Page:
After a late night we aimed for a slow morning. We woke up at seven and went outside just before eight. The feeling of once again to wear shorts to breakfast is great.
The breakfast was way better than expected. And here comes a little shout out to my dear sister: We got served pineapple jam. There is nothing in this world more similar to the Apple jam (eplemos) from our youth. Taste, flavor, and colour. It was a magic moment.
The waiter spoke pretty good English and we used him as a little resource for planing out the day.
We spent some time by the pool while reading up on Angkor Wat and the surroundings. The temple complexes here are huge and we have a lot of ground to cover during the coming days.
We got a new room and got to move one floor up. That’s nice, even though it looks like it’s gonna be for just one night. We’re surfing booking.com and Agoda and find better hotels to lower cost. We’ll go by one later to check it out. If it’s as good as it seems we’ll change.
We walk to city center and look around. It’s a twenty minutes walk in the heat, but we take it slow and chat while strolling along. We’re planning on renting bikes, but change it to a motorbike to cover more grounds today. To and from hotels on different sides of the city makes it a good idea.
We finally find an ATM that works and gives us US dollars. Yes, everything is priced in dollars and with a foreign card the ATM’s will only give you dollars. Sucks for us as the krone vs dollar is more than ten percent in our disfavor since we left home. Fix it, you stupid politicians!
The supermarket in town leaves nothing to be desired. It’s packed with goods from far, and a little from near. This shop would have done great in Oslo. I did not expect to find that here.
Getting a motorbike seems harder though. We search around and ask a lot of locals, but to no avail. Seems they aretrying to protect the tuk-tuk industry. We end up getting lunch and something to drink while recharging the batteries.
Back on our feet we get a SIM card for my phone so we’re online and Google “renting motorcycle in Siem Reap”. The hits gives us a course and walking along we come across a backpack salesman with a motorcycle for rent. We haggle a bit on the price and booked it for two days. “Japanese quality. Not crap from China!” Ok, good to know.
The bike is almost as big as a gold wing, and it’s not as nimble as the bikes we drove on Bali . Gonna change it after the two days.
Since passports are the only accepted identification here he holds Katja as hostage while I drive to the hotel to pick it up. Katja gets a lesson in the country’s history while I get to know the bike before I get a passenger. My passport is left at the backpack store. I’m getting increasingly trusting to these kinds of things. Leaving home I would not dream of such a thing. I guess traveling and meeting different people do more with me than I first thought.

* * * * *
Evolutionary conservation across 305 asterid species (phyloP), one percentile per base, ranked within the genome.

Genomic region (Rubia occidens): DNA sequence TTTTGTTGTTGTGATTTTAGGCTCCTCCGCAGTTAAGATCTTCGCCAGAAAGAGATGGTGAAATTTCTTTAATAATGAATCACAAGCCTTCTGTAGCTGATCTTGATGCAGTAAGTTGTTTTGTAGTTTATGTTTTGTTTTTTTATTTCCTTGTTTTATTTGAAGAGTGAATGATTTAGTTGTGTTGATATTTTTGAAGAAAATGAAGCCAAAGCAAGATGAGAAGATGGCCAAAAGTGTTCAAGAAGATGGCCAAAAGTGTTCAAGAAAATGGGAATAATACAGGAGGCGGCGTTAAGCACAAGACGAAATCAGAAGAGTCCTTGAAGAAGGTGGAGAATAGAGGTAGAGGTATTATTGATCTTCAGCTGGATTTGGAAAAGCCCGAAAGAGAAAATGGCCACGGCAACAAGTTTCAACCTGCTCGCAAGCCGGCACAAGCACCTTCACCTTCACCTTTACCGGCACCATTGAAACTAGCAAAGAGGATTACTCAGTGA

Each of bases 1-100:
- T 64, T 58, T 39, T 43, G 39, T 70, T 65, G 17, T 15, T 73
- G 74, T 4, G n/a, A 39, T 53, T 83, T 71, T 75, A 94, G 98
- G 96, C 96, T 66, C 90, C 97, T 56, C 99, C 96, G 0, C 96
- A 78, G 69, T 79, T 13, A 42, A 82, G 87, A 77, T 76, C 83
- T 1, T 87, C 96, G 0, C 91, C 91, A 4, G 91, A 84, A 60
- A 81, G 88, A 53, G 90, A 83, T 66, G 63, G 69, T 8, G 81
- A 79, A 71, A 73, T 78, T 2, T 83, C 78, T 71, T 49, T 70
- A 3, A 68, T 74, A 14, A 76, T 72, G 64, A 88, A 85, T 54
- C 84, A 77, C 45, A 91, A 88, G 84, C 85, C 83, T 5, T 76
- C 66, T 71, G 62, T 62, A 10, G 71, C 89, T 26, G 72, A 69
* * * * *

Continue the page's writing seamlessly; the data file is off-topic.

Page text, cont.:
We move to the hotel we’re to check out and find a nice place. A little bargaining and we get the same price as via booking.com and that’s more than forty percent discount. It’s better, bigger, has a larger pool and is 10 dollars cheaper a night than the one we have. Moving there tomorrow and the new hotel will pick up our bags from the first one. The service level where labor is cheap is unprecedented.
Next up we drove to get tickets to the temple area. That turned out to be more of an itsy than we thought. We were thinking of doing three days within a week, but then we had to wait for forty minutes before it could be done. They open again at five in the morning, so we’ll do it before sunrise tomorrow instead.
The highlight of the day was the National Museum. This gotta be the best museum we’ve ever visited. This country has built a lot in the last two decades and where other countries have old buildings or infrastructure to take under consideration the Khmer’s just built new and beautiful solutions. A little flashback to yesterday and immigration. They have fingerprint scanners and cameras there. State of the art. As they opened up their borders quite recently the equipment needed for handling the tourism is good.
Back to the museum… It’s a beautiful place with several large exhibitions, each over separate rooms. The first with “1000 Buddha’s ” just blew us away. Everything from the lightning to the interior, the low music, the sculptures and the positioning. Just awesome! They also provide the audio guide solution that topped it off . We spent 2,5 hours there and I would recommend to make available about four hours for a visit. We “ran” through the last two sections to get out before they closed. It’s also recommended to go there before going to the temples. Getting a history lesson and seeing how they moved from Hinduism to Buddhism is gonna make it even more interesting at the temples tomorrow.
We ended a perfect day with a perfect dinner at Mahob restaurant. It’s the same owners as this hotel and it’s just around the corner. Literally. They serve beef, which we haven’t had in some time, a lot cheaper than in the Philippines and in Vietnam. We got served a raw piece of meat (tenderloin for me, rib eye for Katja) on hot stones. Like four hundred degrees hot stones. So the meat fries on the table and you can make your own choice of how well done you’ll have it. Or do like me and eat it from raw ’til you’re done – whatever that’s called. The beef was so tender it melted on the tongue. It may be the best beef we’ve ever had.
Now I’m laying stuffed and happy in bed while writing the text for today and slowly getting ready for sleep. Sunrise tomorrow means departure from the hotel at about 5:30. The forecast for tomorrow is thirty degrees and sunny all day.
Follow your gut instinct – your heart, it will guide you.
– Angie Karan Krezos